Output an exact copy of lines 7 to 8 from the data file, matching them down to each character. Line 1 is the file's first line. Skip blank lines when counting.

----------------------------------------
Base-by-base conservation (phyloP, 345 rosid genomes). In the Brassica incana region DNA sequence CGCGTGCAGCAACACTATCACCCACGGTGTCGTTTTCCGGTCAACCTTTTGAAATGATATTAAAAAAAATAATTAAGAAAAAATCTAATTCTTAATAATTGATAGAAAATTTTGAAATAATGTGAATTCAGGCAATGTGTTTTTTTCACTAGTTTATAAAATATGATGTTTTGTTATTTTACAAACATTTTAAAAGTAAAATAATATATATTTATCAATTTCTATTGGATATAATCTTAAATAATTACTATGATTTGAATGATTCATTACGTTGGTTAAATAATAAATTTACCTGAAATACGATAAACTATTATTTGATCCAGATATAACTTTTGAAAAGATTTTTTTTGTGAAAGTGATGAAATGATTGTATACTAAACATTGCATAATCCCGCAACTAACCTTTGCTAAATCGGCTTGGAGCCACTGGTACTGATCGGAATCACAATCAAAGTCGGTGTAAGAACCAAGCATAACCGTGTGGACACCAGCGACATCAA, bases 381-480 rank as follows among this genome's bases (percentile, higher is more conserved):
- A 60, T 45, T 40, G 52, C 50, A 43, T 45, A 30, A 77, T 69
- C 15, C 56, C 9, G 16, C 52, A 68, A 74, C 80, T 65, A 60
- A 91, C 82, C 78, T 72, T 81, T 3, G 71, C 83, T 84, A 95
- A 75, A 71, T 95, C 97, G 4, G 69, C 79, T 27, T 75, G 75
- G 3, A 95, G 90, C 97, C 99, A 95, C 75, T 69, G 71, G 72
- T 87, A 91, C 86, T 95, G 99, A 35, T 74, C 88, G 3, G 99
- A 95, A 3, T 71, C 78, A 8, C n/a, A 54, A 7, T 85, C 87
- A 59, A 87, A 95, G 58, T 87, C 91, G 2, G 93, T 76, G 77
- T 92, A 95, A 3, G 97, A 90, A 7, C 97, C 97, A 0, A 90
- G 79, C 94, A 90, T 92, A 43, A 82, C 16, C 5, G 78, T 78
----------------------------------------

- T 87, A 91, C 86, T 95, G 99, A 35, T 74, C 88, G 3, G 99
- A 95, A 3, T 71, C 78, A 8, C n/a, A 54, A 7, T 85, C 87